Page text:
Does the Federal Reserve really think that another round of continued buying of long term Treasuries and mortgage-backed securities will provide a significant healing effect to the ailing economy? Isn’t it time to consider a different course of treatment where the “bang for the monetary buck” will be more significant?
Recently three Stanford professors (Joseph Grundfest, Mark Lemley and George Triantis) analyzed the effects if the Federal Reserve used its buying power to buy tax-exempt municipal bonds instead of just Treasury bonds and mortgage-backed securities as part of an overall quantitative easing strategy. The professors concluded that while the Fed’s current program of buying Treasury bonds and mortgage-backed securities is designed to keep long term interest rates low generally and mortgage rates low specifically, the impact on the economy is at best indirect. Lower mortgage rates will only affect those who actually qualify for a new loan or a refinancing, and the associated interest savings may or may not result in the desired stimulus effect.
By contrast, a Fed program aimed at municipal bonds would have a direct impact in terms of lowering the borrowing costs for states, cities, and counties, and thus reduce the need for tax increases and their negative impact on growth and allow for stimulative spending on employee salaries and infrastructure. It is impossible to argue with this logic.
I am not a professor, but a 25-plus year market practitioner. As a result, I’ve attempted to go beyond the qualitative benefits described by the professors and supplement them with the quantitative benefits associated with a “QE Muni” buying program. I’ve started with the assumption that the Fed buys $10 billion of long dated (i.e., 20-to-30-year term) tax-exempt bonds through secondary market operations. Clearly, it would be a paltry amount in comparison to the $40 billion being purchased per month in the mortgage market or the $45 billion of Treasury purchases as a part of QE3, but a significant amount in terms of the impact it would have on yields in the tax-exempt market. The positive effects would be numerous:
• Cities, states and other tax-exempt entities would be able to borrow at a lower cost. As a $10 billion buyer in the municipal market, the Fed would have an immediate impact on tax-exempt rates -- they would move dramatically lower relative to taxable rates. It’s reasonable to assume a 50 basis point reduction in long-term tax-exempt rates. With $300 billion of long term tax-exempt bond issuance annually, debt service costs to state and local governments (and related entities) across the market would be reduced by $1.5 billion annually. In effect, state and local governments would benefit from a major federal assistance program at no cost to federal taxpayers.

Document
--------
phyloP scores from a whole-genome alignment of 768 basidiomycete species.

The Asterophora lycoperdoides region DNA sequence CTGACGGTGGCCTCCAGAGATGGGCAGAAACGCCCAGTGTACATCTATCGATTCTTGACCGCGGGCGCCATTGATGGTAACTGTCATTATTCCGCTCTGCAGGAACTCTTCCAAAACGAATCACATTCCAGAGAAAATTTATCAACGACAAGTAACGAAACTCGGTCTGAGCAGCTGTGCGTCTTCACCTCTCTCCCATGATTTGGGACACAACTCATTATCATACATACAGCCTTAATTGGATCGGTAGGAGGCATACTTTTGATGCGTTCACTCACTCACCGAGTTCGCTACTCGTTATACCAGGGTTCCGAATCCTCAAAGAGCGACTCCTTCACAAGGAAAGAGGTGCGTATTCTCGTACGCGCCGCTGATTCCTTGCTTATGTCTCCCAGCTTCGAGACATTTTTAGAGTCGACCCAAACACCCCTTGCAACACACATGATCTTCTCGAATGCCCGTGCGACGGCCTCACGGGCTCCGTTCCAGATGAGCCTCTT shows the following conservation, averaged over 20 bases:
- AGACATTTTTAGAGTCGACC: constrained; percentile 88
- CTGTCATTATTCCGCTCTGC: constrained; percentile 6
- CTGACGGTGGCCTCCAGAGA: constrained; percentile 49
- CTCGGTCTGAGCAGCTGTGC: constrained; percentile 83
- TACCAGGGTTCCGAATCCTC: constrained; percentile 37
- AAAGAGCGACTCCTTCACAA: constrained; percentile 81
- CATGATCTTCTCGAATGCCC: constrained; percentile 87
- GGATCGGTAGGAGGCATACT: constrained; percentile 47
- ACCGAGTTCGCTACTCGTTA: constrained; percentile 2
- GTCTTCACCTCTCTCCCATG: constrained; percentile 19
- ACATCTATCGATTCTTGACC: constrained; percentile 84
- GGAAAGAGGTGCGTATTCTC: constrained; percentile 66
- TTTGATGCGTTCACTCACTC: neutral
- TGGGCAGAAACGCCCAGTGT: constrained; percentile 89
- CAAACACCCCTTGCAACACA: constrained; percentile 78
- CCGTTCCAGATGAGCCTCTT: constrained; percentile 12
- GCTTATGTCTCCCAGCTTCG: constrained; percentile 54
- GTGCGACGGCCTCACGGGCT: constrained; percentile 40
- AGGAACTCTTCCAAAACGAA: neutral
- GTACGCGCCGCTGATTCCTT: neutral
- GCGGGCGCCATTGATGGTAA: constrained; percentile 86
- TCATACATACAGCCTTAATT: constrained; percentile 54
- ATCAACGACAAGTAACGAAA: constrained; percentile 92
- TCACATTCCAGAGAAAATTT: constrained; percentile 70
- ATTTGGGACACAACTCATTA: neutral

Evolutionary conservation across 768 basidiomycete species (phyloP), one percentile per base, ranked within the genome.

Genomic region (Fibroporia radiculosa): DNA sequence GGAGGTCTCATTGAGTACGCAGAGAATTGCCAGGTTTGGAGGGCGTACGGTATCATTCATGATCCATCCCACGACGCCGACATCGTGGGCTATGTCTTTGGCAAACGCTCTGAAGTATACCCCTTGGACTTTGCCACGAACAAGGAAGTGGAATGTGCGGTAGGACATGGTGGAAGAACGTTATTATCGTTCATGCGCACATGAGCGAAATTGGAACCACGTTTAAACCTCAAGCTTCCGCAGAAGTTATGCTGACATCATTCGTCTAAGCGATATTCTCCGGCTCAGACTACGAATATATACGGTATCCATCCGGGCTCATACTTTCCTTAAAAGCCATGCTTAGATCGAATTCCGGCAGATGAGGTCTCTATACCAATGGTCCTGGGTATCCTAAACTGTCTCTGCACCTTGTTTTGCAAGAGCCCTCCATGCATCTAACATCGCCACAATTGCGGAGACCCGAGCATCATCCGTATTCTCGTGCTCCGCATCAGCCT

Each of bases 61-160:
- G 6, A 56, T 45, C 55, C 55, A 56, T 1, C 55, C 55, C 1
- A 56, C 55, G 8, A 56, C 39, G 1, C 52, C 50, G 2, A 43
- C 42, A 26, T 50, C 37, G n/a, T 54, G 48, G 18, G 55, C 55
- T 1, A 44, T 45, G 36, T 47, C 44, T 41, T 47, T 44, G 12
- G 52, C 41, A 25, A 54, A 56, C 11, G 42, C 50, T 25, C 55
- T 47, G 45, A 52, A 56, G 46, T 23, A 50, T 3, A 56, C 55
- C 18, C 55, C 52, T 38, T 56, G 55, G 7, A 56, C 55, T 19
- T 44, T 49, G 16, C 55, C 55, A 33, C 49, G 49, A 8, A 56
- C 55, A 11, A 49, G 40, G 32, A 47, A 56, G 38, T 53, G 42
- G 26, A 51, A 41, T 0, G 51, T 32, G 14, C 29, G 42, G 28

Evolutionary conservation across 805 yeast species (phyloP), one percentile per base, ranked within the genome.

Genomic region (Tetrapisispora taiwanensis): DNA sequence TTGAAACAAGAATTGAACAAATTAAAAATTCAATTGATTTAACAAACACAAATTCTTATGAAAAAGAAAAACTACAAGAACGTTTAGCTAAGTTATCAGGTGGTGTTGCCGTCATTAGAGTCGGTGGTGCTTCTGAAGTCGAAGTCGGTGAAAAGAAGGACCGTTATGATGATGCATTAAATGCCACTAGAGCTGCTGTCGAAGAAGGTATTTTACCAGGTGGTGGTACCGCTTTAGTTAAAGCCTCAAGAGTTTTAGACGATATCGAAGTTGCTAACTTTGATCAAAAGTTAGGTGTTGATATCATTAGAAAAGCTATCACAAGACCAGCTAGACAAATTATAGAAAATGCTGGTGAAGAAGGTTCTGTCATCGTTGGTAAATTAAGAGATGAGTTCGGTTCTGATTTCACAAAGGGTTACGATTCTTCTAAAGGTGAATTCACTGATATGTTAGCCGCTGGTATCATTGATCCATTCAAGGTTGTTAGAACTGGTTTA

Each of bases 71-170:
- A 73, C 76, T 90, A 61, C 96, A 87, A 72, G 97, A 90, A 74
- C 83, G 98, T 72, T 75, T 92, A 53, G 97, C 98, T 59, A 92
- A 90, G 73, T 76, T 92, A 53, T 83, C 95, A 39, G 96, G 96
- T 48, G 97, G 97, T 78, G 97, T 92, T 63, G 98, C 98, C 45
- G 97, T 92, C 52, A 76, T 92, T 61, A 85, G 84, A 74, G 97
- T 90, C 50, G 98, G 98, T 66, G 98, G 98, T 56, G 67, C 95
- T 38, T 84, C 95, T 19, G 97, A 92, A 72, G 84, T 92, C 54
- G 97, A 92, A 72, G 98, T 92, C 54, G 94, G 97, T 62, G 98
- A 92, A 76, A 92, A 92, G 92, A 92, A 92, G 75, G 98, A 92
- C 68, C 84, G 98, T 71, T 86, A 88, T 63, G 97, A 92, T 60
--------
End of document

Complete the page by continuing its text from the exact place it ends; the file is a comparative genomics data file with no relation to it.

• The Fed would earn money for itself. Assuming an average yield of the tax-exempt purchases of 3.50% and funding the purchases by selling Treasuries with an equal duration, the Fed could easily earn incremental positive carry in the range of 150 basis points or $150 million per year. On a present value basis this would exceed $2 billion over the next 20 years. To the extent the Fed desires a “twist” (i.e., funding the purchases by selling shorter term securities), the immediate savings would increase as would the likely present value benefit.
• It would actually help with the federal deficit. A $10 billion purchase of tax-exempt bonds as described above would take $350 million of tax-exempt interest annually out of the hands of taxpayers. Assuming an effective marginal tax rate of 39.6%, this would result in “avoided tax benefit” annually of almost $140 million. I’m no expert on budgetary scoring, but clearly this should result in some deficit reduction benefit. On a present value basis over the life of the purchased bonds this would result in approximately $2 billion of avoided tax benefit.
• To the extent the buy back program has a lasting impact on tax-exempt yields, the economic benefits described above would be accrued in subsequent years as well and the total impact would be additive. In other words, take all of the benefits and savings described above and add additional savings of the same order for each year the program is in existence.
Does anyone get hurt by this program? No. Current holders of tax-exempt debt would probably see the value of their existing holdings rise as the related yields decline. On future purchases, these retail investors will either have to accept lower relative yields (more in line with historic averages) or be pushed into other investments such as equities, corporate bonds or small business investments.
In terms of the credit risk associated with owning a portfolio of municipal bonds, the Federal Reserve can easily manage this risk and it certainly would be less risky than a portfolio of mortgage-backed securities. Historically, BBB-rated municipal bonds have defaulted at a lower rate than AAA-rated corporate bonds.
While various other alternatives have been proffered over the past few months regarding limiting tax-exemption (i.e., lowering the maximum tax rate when computing tax-exempt interest or eliminating subsidies for Build America Bonds), a “QE Muni” program would result in significant immediate benefits from both a budgetary standpoint as well as to the state and local governments that rely upon the tax-exempt market to meet their financing needs.
If, as the professors suggest, quantitative easing is the medicine that the economy needs, maybe we should consider an alternative prescription rather than simply increasing the current dose.